The Gathering Tree, a children’s book about HIV awareness
By Larry Loyie with Constance Brissenden
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Tyler dreams of running marathons like his older cousin Robert.
So when Robert arrives on the bus for the annual First Nations gathering, wearing a cowboy hat and a big smile, eager for his daily run, it’s hard for Tyler to believe his favorite cousin is ill.
At 21, Robert has HIV. By speaking out he hopes he can encourage an awareness of AIDS among the First Nations community.
That’s the set-up for The Gathering Tree (Theytus $19.95) co-authored by Larry Loyie and Constance Brissenden of Vancouver.
During an outing to the zoo, Robert tells Tyler and his little sister, “I’m just like this tiger…locked up in a cage…We both want to be free but we’re not.”
Robert further explains why he can never be away from the city and his doctors for long periods.
At the rural gathering, under the old tree that had welcomed his people for generations, Robert adds, “I thought I could run through life, winning trophies, partying, and that nothing would ever catch up with me.
“[But to heal] I had to tell the truth and be open to others.”
Later, when Tyler joins in an honor dance to support Robert, he suddenly understands that just be being part of the family, he’s helping Robert stay strong.
With illustrations by award-winning artist Heather D. Holmlund, The Gathering Tree was initiated by Chee Mamuk, an Aboriginal HIV/STI educational program.
Co-author Larry Loyie spent his early years living a traditional Cree life before being placed in residential school. He received the 2001 Canada Post Literacy Award for Individual Achievement and is the author of Ora Pro Nobis (Pray for Us), a play about residential school, as well as the children’s book As Long as the Rivers Flow (Groundwood).
BC Studies: No. 150,
The Gathering Tree tells the story of Robert, a young First Nations man, who comes home to his village to help his people understand the truth about HIV. Robert’s young cousins don’t understand why their friends are not allowed to play with them while Robert is visiting, and can hardly believe that Robert is sick when he looks so well. This beautifully illustrated book was created to raise awareness of HIV and AIDS among young people, in the hope that it will help them avoid becoming infected with this preventable disease. Factual information about HIV/AIDS is presented in questions and answer format at the end of the story.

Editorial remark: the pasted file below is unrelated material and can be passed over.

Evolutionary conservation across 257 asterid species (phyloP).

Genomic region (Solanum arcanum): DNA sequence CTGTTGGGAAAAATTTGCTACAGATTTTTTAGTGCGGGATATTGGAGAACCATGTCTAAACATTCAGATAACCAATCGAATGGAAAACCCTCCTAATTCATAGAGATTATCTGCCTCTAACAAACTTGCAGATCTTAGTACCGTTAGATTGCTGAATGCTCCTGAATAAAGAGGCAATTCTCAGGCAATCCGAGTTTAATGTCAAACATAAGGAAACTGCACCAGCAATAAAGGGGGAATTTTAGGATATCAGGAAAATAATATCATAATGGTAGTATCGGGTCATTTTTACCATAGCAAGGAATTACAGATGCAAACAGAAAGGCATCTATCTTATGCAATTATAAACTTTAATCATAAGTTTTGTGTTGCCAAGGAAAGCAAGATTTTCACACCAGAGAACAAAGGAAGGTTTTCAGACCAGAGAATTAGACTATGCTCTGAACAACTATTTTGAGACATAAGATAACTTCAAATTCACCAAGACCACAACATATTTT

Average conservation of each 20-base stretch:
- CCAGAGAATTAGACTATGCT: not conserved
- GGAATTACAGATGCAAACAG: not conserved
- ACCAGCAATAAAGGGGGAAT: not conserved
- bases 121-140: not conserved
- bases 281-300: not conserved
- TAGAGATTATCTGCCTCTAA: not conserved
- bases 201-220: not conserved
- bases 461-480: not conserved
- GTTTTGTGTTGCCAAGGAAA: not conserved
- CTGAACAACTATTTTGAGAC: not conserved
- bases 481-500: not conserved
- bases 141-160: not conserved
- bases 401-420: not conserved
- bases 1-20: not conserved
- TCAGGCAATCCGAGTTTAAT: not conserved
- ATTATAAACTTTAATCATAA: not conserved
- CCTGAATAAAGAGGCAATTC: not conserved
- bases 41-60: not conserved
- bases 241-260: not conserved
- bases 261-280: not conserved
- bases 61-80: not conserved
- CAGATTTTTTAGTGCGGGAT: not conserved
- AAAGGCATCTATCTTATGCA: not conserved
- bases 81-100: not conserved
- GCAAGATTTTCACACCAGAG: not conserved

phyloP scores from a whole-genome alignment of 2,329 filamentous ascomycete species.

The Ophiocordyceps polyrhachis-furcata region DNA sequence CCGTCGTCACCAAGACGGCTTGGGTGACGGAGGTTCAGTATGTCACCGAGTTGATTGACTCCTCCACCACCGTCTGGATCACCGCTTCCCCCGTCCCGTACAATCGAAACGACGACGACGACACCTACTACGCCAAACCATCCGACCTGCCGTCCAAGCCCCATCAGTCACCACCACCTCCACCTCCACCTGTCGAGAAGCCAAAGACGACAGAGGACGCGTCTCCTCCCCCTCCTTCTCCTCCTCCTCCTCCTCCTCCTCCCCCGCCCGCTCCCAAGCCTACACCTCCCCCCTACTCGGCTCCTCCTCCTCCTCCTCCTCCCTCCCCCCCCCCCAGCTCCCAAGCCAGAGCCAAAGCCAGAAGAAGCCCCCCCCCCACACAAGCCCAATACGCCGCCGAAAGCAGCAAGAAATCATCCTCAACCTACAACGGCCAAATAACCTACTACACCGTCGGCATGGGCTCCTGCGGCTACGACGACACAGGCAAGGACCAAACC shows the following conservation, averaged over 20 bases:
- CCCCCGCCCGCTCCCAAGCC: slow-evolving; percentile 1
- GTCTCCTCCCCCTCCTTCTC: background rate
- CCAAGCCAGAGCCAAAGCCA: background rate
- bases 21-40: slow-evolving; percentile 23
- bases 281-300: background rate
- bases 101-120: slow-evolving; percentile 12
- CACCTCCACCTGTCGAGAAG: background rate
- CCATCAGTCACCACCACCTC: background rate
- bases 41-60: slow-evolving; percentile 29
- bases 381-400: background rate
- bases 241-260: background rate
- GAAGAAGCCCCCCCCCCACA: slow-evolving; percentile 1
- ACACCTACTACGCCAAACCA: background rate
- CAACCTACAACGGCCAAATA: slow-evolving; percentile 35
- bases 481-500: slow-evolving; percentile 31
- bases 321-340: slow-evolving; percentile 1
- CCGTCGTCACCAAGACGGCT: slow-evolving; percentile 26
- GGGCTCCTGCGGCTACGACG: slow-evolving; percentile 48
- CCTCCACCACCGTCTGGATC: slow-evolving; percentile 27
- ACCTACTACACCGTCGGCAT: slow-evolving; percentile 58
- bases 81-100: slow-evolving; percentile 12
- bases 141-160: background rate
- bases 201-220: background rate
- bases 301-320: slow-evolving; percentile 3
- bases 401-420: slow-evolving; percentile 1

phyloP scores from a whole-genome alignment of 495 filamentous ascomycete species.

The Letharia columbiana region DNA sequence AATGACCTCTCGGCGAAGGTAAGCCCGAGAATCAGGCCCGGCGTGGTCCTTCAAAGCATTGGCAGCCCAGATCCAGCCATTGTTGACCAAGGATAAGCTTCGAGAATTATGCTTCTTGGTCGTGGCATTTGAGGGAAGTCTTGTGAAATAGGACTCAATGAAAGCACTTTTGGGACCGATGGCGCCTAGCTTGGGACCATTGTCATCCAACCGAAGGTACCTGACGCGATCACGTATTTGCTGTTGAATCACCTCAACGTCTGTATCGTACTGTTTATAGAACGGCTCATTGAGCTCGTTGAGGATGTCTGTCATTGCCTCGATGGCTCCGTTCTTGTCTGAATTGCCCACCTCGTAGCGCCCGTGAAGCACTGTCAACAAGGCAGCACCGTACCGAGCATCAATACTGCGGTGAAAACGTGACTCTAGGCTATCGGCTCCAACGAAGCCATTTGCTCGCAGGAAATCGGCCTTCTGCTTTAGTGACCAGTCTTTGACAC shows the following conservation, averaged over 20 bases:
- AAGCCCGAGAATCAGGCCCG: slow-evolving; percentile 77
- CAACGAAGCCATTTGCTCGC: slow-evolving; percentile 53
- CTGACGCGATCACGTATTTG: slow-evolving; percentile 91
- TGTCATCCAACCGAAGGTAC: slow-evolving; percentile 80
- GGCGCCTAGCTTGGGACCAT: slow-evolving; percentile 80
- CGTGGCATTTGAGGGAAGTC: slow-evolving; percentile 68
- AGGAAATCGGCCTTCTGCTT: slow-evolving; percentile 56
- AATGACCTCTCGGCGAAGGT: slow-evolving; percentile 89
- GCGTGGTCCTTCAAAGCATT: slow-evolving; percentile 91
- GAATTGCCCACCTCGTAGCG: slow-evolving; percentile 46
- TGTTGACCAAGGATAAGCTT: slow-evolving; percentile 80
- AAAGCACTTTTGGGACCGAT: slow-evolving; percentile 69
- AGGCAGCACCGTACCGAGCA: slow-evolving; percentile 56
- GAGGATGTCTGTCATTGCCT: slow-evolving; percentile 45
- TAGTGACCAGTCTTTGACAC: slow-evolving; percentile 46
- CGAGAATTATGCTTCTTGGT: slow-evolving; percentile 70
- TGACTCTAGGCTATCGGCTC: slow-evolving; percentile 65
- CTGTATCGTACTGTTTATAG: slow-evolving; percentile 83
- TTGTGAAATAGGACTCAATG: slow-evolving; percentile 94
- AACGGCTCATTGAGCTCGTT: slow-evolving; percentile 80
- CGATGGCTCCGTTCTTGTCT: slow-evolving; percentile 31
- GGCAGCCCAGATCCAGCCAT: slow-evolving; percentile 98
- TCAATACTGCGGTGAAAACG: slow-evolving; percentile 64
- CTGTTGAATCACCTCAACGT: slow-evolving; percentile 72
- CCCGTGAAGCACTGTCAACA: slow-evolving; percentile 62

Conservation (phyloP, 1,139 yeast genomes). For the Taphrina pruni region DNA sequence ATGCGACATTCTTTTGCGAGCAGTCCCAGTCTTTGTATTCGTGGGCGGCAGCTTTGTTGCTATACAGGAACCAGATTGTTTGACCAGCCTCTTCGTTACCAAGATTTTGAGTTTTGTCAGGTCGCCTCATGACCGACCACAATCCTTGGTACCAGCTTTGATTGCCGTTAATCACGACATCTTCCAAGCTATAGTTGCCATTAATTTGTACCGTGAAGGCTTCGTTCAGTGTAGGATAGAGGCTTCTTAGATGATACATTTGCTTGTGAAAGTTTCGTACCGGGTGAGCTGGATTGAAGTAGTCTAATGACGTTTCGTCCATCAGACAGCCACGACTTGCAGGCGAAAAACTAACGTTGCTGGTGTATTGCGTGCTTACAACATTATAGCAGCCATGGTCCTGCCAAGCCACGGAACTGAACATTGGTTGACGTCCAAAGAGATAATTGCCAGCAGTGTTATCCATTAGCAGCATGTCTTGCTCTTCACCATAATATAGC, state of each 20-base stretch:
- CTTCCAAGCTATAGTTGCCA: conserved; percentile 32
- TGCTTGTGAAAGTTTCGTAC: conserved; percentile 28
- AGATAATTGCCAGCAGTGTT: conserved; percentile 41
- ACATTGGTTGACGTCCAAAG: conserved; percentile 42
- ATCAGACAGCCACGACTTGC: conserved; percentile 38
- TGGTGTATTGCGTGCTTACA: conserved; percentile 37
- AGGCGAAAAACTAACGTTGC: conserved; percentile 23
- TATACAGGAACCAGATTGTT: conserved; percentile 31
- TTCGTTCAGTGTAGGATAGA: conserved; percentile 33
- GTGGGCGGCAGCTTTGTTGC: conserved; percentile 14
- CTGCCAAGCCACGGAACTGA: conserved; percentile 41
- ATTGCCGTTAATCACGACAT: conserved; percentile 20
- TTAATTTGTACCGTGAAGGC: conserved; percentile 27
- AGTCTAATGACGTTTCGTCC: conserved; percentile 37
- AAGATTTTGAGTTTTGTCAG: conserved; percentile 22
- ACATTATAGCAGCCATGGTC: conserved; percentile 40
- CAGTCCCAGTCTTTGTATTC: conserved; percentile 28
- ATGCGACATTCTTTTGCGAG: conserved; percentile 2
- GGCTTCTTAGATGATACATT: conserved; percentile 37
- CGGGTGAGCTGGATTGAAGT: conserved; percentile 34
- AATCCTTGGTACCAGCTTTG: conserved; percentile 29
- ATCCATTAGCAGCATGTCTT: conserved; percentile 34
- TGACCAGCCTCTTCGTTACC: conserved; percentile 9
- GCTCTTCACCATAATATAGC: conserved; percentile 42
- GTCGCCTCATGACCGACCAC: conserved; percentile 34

November is once again, a busy month at your local library…you may want to pick up a good book or two. “The Gathering Tree” by award-winning author, Larry Loyie with Constance Brissenden, is a new, and up-to-date resource book for schools and communities featuring the gently told story of a First Nations family who are dealing with HIV/AIDS.
This wonderful little book has been recently launched by Chee Mamuk, the aboriginal HIV education program of the BC Centre for Disease Control, an agency of the provincial Health Services Authority.
Review by Gail de Vos. ** / 4 Recommended
The Gathering Tree by Larry Loyie (Theytus Books) was initiated by Chee Mamuk, an organization that provides aboriginal communities with culturally appropriate education about HIV/AIDS and other sexually transmitted infections, and there is a long list of advisors at the back of the book.
The purpose of the book is to raise awareness of HIV/AIDS in Native communities; with all these people involved one might expect the book to be heavy with important messages, but Loyie and his co-writer, Constance Brissenden, have created a simple, believable story about Robert, a young man with HIV who returns to his Native community to attend a gathering and to speak to his people about his disease.
The two children in the story learn about traditional Native culture while they learn about Robert’s modern disease. The story is illustrated with luscious acrylic paintings by Heather D. Holmlund that make you feel like you’re right there with the kids, beside the river, smelling the cedar boughs and eating fresh salmon.
— By Patty Osborne